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Some of the government’s most powerful edifices – the U.S. Capitol, the Supreme Court and the U.S. House and Senate – make their homes on this famed incline, where Instagram-ready views of the Capitol Dome come at almost every turn.
Capitol Hill is one of the city’s most popular places to live, with 19th-century rowhouses and a market plus a vibrant nightlife and dining scene. Politicos, young staffers and tourists alike head to the neighborhood both for its government buildings like the U.S. Capitol and the Supreme Court and the surrounding historic, walkable, restaurant-filled blocks.
Tour the U.S. Capitol via its impressive visitors center, where guides lead small groups under the intricately painted, 180-plus-foot dome and past the dimly lit Old Supreme Court Chamber. You’ll need a reservation for the tour or to visit Congress or the Senate (when they are in session); for the latter, just contact your senator or house representative.
Nearby, the Library of Congress' impressive 1897 Thomas Jefferson building is open for tours that reveal its Italian-Renaissance style architecture and gilt murals, plus the stunning, circular main reading room with its 160-foot-high ceiling.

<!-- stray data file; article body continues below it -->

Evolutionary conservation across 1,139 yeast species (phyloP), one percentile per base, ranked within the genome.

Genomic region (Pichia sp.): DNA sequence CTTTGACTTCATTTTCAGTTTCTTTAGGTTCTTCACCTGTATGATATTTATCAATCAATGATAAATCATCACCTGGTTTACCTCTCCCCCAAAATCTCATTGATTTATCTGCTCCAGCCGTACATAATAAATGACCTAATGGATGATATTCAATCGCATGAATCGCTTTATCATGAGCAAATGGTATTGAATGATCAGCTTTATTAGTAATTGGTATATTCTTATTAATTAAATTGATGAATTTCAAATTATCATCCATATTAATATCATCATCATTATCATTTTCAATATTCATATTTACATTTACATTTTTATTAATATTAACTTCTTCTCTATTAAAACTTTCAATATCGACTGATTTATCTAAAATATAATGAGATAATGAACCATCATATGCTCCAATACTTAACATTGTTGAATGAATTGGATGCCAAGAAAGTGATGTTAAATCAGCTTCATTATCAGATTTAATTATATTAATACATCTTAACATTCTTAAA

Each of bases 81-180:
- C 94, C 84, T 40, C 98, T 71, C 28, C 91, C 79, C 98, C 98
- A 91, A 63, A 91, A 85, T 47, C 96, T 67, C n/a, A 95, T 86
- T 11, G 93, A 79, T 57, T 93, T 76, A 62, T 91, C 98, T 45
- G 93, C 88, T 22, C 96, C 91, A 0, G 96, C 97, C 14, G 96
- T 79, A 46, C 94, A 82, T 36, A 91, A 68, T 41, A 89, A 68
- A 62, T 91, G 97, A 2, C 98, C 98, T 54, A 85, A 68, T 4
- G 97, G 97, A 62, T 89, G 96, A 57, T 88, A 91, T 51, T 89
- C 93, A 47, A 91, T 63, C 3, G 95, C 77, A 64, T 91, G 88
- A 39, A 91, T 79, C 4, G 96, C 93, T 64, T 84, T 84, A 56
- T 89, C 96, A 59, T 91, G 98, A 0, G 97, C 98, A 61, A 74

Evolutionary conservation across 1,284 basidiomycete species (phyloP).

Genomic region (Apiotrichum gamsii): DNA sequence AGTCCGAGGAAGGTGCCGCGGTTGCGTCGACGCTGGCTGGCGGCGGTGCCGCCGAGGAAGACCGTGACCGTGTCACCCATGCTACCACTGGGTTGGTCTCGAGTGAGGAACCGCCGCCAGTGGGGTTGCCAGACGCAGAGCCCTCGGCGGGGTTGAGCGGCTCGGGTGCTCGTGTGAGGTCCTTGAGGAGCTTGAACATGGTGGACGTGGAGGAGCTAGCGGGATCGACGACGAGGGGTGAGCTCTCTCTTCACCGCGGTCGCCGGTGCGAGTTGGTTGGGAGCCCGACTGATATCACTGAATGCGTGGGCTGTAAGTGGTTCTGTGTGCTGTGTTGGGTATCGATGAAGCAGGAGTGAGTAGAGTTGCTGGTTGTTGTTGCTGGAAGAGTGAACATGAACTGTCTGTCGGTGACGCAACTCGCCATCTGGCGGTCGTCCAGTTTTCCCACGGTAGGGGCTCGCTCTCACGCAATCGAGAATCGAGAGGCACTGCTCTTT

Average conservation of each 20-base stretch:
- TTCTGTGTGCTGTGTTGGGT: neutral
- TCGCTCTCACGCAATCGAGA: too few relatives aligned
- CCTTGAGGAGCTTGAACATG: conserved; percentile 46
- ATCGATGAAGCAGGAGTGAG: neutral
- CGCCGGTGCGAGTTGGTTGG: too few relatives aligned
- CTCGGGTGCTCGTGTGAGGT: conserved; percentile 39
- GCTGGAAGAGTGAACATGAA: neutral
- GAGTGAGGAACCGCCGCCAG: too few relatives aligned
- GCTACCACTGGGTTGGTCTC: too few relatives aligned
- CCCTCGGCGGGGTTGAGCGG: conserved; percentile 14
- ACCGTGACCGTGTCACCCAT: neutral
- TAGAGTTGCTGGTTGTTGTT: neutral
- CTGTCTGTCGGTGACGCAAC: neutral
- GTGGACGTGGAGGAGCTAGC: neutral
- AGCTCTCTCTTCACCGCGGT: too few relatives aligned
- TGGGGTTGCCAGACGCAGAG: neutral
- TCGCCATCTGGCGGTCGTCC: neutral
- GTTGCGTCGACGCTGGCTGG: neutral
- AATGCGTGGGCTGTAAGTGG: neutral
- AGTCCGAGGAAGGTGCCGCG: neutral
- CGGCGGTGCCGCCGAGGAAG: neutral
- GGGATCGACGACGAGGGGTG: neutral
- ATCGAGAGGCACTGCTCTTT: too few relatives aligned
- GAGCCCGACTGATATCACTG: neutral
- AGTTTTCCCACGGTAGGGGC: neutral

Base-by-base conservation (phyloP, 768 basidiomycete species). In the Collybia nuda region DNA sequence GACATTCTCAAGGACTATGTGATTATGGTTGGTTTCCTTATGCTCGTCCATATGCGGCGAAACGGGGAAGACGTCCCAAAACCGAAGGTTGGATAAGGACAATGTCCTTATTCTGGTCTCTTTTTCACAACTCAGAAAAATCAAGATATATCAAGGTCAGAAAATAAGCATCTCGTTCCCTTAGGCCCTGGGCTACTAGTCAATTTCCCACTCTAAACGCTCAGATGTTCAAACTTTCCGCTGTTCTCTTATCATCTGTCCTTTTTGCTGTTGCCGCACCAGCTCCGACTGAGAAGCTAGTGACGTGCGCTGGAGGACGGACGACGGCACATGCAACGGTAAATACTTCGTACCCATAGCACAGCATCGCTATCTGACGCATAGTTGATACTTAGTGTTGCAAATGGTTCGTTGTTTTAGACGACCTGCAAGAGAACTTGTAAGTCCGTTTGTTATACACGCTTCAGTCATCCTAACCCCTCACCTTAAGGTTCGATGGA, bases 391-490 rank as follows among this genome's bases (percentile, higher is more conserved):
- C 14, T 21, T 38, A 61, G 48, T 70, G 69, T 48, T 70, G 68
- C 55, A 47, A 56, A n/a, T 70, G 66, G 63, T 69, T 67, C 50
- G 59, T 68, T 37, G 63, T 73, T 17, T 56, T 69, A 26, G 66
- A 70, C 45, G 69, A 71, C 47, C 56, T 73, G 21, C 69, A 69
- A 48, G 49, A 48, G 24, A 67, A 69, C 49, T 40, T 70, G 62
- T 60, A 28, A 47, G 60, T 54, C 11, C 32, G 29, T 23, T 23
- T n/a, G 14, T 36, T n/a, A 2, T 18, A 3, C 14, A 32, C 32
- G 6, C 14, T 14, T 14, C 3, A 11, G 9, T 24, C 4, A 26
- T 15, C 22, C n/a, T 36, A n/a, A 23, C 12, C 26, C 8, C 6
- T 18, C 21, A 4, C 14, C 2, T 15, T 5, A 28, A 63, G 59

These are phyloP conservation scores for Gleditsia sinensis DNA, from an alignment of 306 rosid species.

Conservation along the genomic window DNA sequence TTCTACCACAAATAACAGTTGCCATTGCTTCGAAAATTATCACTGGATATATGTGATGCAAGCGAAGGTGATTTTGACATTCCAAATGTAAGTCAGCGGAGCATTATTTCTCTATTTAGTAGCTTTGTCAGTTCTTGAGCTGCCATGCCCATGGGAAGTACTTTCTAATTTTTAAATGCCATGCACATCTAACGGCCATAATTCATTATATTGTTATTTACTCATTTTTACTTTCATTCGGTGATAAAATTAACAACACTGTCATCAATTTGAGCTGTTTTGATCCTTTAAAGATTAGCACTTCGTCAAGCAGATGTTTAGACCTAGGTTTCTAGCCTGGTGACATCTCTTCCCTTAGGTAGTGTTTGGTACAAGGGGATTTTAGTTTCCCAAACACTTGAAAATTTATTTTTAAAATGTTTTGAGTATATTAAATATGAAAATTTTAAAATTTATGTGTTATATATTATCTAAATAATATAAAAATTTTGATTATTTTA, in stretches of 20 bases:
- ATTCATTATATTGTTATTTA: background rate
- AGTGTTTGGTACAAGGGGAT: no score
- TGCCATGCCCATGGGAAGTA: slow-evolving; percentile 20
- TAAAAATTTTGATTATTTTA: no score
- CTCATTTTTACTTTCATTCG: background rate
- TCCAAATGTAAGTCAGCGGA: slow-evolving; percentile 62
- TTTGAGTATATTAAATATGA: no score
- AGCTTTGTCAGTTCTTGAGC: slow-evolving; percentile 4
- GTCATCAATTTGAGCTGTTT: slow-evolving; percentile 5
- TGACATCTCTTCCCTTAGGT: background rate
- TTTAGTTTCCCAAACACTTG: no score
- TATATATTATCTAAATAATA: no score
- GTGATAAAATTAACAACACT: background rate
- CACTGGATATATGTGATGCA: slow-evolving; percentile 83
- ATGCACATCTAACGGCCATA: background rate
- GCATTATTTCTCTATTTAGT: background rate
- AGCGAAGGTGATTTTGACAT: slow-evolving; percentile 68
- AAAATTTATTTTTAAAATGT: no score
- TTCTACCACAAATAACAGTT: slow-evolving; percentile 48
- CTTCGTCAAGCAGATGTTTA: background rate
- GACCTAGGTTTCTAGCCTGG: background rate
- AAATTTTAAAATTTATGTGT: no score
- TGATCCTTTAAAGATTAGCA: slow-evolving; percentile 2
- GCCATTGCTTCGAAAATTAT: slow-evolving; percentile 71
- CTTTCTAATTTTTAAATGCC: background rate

Other attractions include the Folger Shakespeare Library (the world’s largest collection of the author's timeless works), and the glassed-in U.S. Botanic Garden at the base of Capitol Hill, which holds palms, ferns and orchids and provides a peaceful escape.
Nineteenth and early 20th-century rowhouses (think turrets, stained glass and ironwork) lead to throwback commercial zones. Eastern Market, an 1873 brick building houses grocers, bakers and pasta makers inside every day except Monday, as well as a lively weekend bazaar with produce, crafts and antiques. The nearby micro-neighborhood of Barracks Row centers on 8th Street SE, where vintage storefronts hold oyster houses, pubby bars and foodie-focused restaurants. Closer to the Capitol, Massachusetts Avenue NE has multiple restaurants and longtime watering holes.